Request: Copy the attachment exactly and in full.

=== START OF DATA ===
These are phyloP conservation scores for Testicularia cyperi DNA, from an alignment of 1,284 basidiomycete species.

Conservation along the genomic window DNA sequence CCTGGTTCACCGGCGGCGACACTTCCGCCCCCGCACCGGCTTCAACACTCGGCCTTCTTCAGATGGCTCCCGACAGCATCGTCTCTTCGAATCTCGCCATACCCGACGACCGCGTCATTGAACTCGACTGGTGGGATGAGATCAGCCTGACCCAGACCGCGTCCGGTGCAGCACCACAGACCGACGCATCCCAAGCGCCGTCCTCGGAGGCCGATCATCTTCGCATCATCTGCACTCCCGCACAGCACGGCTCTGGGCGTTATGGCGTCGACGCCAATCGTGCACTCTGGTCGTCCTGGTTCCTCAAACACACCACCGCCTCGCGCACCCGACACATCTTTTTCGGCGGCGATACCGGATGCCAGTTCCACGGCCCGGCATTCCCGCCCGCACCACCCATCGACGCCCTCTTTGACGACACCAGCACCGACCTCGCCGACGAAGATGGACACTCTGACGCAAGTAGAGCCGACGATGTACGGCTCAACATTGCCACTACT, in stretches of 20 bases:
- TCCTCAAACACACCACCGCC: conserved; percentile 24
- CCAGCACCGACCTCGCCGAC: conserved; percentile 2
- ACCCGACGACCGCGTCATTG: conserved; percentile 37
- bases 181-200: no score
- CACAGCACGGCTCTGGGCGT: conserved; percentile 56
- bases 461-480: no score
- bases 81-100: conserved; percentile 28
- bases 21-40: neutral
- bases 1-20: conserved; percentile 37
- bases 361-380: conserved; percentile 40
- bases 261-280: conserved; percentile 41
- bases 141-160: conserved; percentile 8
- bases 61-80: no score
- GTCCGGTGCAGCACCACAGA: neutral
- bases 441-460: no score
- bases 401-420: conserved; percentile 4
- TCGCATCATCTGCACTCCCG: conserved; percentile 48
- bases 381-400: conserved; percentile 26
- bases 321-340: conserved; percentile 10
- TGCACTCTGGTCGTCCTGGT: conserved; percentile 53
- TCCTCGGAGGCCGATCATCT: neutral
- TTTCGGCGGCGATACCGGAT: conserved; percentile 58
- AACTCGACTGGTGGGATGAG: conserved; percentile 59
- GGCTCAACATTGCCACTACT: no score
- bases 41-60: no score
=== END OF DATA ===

These are phyloP conservation scores for Testicularia cyperi DNA, from an alignment of 1,284 basidiomycete species.

Conservation along the genomic window DNA sequence CCTGGTTCACCGGCGGCGACACTTCCGCCCCCGCACCGGCTTCAACACTCGGCCTTCTTCAGATGGCTCCCGACAGCATCGTCTCTTCGAATCTCGCCATACCCGACGACCGCGTCATTGAACTCGACTGGTGGGATGAGATCAGCCTGACCCAGACCGCGTCCGGTGCAGCACCACAGACCGACGCATCCCAAGCGCCGTCCTCGGAGGCCGATCATCTTCGCATCATCTGCACTCCCGCACAGCACGGCTCTGGGCGTTATGGCGTCGACGCCAATCGTGCACTCTGGTCGTCCTGGTTCCTCAAACACACCACCGCCTCGCGCACCCGACACATCTTTTTCGGCGGCGATACCGGATGCCAGTTCCACGGCCCGGCATTCCCGCCCGCACCACCCATCGACGCCCTCTTTGACGACACCAGCACCGACCTCGCCGACGAAGATGGACACTCTGACGCAAGTAGAGCCGACGATGTACGGCTCAACATTGCCACTACT, in stretches of 20 bases:
- TCCTCAAACACACCACCGCC: conserved; percentile 24
- CCAGCACCGACCTCGCCGAC: conserved; percentile 2
- ACCCGACGACCGCGTCATTG: conserved; percentile 37
- bases 181-200: no score
- CACAGCACGGCTCTGGGCGT: conserved; percentile 56
- bases 461-480: no score
- bases 81-100: conserved; percentile 28
- bases 21-40: neutral
- bases 1-20: conserved; percentile 37
- bases 361-380: conserved; percentile 40
- bases 261-280: conserved; percentile 41
- bases 141-160: conserved; percentile 8
- bases 61-80: no score
- GTCCGGTGCAGCACCACAGA: neutral
- bases 441-460: no score
- bases 401-420: conserved; percentile 4
- TCGCATCATCTGCACTCCCG: conserved; percentile 48
- bases 381-400: conserved; percentile 26
- bases 321-340: conserved; percentile 10
- TGCACTCTGGTCGTCCTGGT: conserved; percentile 53
- TCCTCGGAGGCCGATCATCT: neutral
- TTTCGGCGGCGATACCGGAT: conserved; percentile 58
- AACTCGACTGGTGGGATGAG: conserved; percentile 59
- GGCTCAACATTGCCACTACT: no score
- bases 41-60: no score